It is almost that time again... Those who know me know I love this time of the year. Thanksgiving turkey and pumpkin pies. Being with family and friends. The smells, the goodies, and the music of Christmas brings back wonderful memories for me. I realize this is not the case for everyone.
Dr. Seuss was not thinking of me when he wrote; The Grinch That Stole Christmas. Charles Dickens would not have asked me to play Scrooge in his story.
I do not feel the need to distribute bumper stickers that say, Put Christ Back into Christmas. I have no bone to pick this season unless it’s off the turkey. While I am not a preacher of anti-holidays, I am a preacher of anti-stress.
This is probably the time of year when many drift dangerously nearest insanity. It is a time of hurrying about to accomplish what we either feel we need to accomplish or what has come to be expected of us (sometimes it's those things we've put on ourselves or have allowed others to expect of us that cause us stress.). I would like to see everyone have a stress-free holiday season.
It can be difficult for many to enjoy what was meant to be a blessing if one is trapped by the hustle and bustle of the season. Let me share some tips to help you enjoy a stress-free holiday season.
1. Remain Focused... 2 Corinthians 4:16-18 “...do not lose heart...” “..fix your eyes on what is unseen rather than what is seen (or expected)...” Focus on what life is all about. Life does not consist of the things we possess. Luke 12:15.
2. Distinguish between the Important and the Urgent... Do only what needs to be done... Concentrate primarily on the Important (always strive to do the important first, only occasionally, the urgent will need to take precedence).
3. Conquer the tendency to Accept Unnecessary Expectations. You must make a conscious decision because expectations are part of life.
4. Challenge Old Mindsets and Habit Patterns... we have grown accustomed to living by habits, and many traditional habits can create stress. Christman cards are lovely but can create stress for those overly concerned about forgetting and leaving someone out.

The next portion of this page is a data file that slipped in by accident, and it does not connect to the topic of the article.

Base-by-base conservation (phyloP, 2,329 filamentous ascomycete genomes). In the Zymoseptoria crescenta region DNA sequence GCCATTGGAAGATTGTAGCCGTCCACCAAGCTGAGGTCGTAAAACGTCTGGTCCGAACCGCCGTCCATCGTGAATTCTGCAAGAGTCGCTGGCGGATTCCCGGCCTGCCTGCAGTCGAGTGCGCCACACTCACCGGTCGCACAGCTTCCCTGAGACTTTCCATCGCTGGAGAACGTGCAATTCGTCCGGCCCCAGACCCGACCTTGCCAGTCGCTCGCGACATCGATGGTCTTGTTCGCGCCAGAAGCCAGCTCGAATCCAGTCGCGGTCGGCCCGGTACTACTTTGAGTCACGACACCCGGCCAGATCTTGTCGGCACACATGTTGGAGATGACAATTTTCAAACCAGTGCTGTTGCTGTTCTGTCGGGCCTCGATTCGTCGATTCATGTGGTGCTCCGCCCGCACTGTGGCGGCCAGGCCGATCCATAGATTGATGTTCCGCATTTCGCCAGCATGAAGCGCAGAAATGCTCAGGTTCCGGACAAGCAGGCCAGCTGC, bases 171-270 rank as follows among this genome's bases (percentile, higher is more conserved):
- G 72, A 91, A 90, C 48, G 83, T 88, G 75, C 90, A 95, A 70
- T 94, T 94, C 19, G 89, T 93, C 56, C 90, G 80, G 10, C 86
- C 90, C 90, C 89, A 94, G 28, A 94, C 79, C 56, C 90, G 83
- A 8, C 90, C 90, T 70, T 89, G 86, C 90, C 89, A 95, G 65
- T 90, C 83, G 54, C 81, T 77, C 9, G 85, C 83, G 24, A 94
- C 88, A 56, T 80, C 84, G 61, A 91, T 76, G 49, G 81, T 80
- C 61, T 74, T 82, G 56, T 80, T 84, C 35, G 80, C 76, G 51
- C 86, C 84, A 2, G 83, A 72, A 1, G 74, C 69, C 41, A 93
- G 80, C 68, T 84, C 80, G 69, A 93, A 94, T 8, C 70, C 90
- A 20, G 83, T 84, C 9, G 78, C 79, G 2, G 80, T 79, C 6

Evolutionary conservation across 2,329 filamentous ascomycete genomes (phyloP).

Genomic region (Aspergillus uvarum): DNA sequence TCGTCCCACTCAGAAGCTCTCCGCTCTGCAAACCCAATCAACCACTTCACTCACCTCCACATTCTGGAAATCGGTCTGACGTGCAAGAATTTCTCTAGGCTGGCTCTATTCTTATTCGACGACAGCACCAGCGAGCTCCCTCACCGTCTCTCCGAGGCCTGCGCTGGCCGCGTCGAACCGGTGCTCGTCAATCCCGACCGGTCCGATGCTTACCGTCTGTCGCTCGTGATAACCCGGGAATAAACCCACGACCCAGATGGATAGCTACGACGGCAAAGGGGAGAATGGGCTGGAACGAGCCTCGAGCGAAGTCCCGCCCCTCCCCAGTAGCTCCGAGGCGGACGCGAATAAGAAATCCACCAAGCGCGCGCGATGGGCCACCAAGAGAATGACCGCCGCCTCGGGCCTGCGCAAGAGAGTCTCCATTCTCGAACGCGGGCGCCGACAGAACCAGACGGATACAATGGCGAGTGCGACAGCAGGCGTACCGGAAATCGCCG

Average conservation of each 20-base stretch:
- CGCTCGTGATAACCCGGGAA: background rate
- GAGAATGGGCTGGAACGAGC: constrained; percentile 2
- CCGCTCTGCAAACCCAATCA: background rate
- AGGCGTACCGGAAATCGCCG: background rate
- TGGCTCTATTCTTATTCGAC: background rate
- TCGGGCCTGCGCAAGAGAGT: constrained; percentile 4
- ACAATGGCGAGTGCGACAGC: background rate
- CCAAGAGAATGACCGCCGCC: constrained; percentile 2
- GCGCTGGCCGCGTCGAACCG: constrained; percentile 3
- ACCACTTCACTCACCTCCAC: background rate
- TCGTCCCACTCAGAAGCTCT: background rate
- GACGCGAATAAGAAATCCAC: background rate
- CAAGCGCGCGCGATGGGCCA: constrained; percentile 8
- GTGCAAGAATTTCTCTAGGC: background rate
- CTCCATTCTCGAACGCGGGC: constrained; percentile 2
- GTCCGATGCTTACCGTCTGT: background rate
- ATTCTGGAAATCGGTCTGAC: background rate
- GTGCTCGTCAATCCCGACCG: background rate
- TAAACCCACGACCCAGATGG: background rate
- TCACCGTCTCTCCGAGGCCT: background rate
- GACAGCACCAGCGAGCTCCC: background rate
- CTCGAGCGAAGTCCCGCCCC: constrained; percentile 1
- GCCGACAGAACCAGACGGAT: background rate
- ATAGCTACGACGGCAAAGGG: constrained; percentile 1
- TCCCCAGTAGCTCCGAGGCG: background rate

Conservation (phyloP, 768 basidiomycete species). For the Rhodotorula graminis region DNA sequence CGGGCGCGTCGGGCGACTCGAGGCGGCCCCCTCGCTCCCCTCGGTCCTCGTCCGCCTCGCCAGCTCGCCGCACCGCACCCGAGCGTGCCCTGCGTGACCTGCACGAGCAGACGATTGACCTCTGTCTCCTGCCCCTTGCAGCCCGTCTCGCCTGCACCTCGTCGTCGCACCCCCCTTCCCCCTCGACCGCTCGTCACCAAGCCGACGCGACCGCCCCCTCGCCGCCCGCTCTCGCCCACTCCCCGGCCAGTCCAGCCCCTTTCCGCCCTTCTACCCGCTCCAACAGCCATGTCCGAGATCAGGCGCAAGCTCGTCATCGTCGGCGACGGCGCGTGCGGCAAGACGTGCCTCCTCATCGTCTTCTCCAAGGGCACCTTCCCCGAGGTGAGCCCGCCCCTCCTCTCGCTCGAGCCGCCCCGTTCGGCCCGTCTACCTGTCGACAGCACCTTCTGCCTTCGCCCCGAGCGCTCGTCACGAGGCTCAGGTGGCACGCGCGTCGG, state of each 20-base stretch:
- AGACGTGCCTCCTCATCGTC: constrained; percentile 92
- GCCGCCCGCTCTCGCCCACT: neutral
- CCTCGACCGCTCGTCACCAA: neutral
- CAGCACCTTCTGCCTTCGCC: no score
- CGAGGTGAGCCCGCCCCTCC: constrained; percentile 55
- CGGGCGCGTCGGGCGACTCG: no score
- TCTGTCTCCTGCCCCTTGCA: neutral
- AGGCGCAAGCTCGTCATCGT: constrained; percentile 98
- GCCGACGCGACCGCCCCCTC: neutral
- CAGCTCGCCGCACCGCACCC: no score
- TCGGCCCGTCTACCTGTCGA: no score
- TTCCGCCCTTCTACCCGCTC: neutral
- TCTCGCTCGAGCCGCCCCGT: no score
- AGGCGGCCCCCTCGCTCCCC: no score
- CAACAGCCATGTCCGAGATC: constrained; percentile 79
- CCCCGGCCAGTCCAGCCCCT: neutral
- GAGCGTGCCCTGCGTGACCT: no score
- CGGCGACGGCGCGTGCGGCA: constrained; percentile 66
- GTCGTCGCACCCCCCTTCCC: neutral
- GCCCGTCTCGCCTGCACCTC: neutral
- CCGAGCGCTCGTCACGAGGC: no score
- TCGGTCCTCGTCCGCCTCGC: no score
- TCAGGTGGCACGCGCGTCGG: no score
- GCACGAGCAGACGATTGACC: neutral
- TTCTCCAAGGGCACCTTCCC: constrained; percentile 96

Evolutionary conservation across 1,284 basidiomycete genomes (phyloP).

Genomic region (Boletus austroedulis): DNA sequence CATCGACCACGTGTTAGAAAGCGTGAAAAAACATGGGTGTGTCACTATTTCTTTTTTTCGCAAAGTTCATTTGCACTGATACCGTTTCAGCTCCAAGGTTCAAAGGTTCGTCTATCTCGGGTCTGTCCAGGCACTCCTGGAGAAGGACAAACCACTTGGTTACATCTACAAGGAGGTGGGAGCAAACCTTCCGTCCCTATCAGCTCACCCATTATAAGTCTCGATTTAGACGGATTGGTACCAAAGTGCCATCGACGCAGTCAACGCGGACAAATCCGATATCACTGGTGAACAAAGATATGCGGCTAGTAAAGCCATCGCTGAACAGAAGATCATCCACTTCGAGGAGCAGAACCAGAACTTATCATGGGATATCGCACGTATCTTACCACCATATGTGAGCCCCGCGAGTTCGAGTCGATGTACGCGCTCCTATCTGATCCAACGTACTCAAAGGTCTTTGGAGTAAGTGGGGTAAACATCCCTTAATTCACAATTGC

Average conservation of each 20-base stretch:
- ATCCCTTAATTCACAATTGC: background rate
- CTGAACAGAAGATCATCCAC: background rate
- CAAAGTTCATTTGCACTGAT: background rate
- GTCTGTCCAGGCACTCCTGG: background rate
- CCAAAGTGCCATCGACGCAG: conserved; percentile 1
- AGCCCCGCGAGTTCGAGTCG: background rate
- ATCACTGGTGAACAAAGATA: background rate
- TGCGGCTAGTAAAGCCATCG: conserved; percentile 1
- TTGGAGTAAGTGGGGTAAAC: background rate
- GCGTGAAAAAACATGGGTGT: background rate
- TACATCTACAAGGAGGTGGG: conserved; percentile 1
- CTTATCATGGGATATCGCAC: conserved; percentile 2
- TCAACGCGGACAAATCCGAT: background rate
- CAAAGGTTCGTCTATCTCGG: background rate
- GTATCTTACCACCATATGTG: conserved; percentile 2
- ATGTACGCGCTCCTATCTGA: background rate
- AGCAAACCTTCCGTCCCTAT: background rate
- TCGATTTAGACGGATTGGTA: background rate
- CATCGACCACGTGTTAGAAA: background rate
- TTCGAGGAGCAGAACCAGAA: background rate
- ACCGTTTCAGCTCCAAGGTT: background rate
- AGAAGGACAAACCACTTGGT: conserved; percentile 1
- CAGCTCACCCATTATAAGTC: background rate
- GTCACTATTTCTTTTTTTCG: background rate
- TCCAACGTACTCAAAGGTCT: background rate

Dangerous Mindsets: This season is not without its unique problems and temptations. My plea is for common sense and balance.
1. Doctrinal Danger- Substituting the temporal for the eternal. You can take a good thing too far...even the celebration of Christmas. When one takes good things farther than intended, they border on the heretical side.
2. Personal Danger- Impressing people with gifts more than edifying people with love. Instead of impressing people with what you buy them, spend time sharing your love and appreciation for their friendship.
3. Economic Danger- Spending more than you have on hand. We need to ask ourselves some direct, penetrating questions: Is this within our budget? Is it appropriate? Is it saying what I want to say? Could I say it less-expensively? A good rule of thumb is if we don’t have cash, don’t buy it.
4. Psychological Danger- Getting built up for a let-down. The world has a way of creating a false sense of excitement. Much of the church has bought into this. The afterglow can be very depressing. Enjoy the 25th but not at the expense of the 26th.
5. Develop a “Enjoy it Attitude” rather than an “Endure it Attitude.” I’m doing this because I enjoy it rather than because I have to or it is expected of me.
Some Scriptures to meditate on: Matthew 6:25-34 “Take no thought for tomorrow, for tomorrow will take care of itself.” Philippians 4:4-8 “Rejoice and do not be anxious about anything. Pray about everything…” 1 Peter 5:7 “Casting all your care (anxiety, stress) on Him knowing He cares for you.” Psalm 55:22 "Cast your cares on the Lord, and he will sustain you." Psalm 37:8b "Do not fret - it leads only to evil.”
Conclusion: Colossians 3:1-2 “...keep seeking the things above, where Christ is... Set your mind on things above, not on things that or only on earth.....” “....Do not conform any longer to the pattern of this world...be transformed ...” Rom. 12:2
This is an old sermon I delivered every year during this season.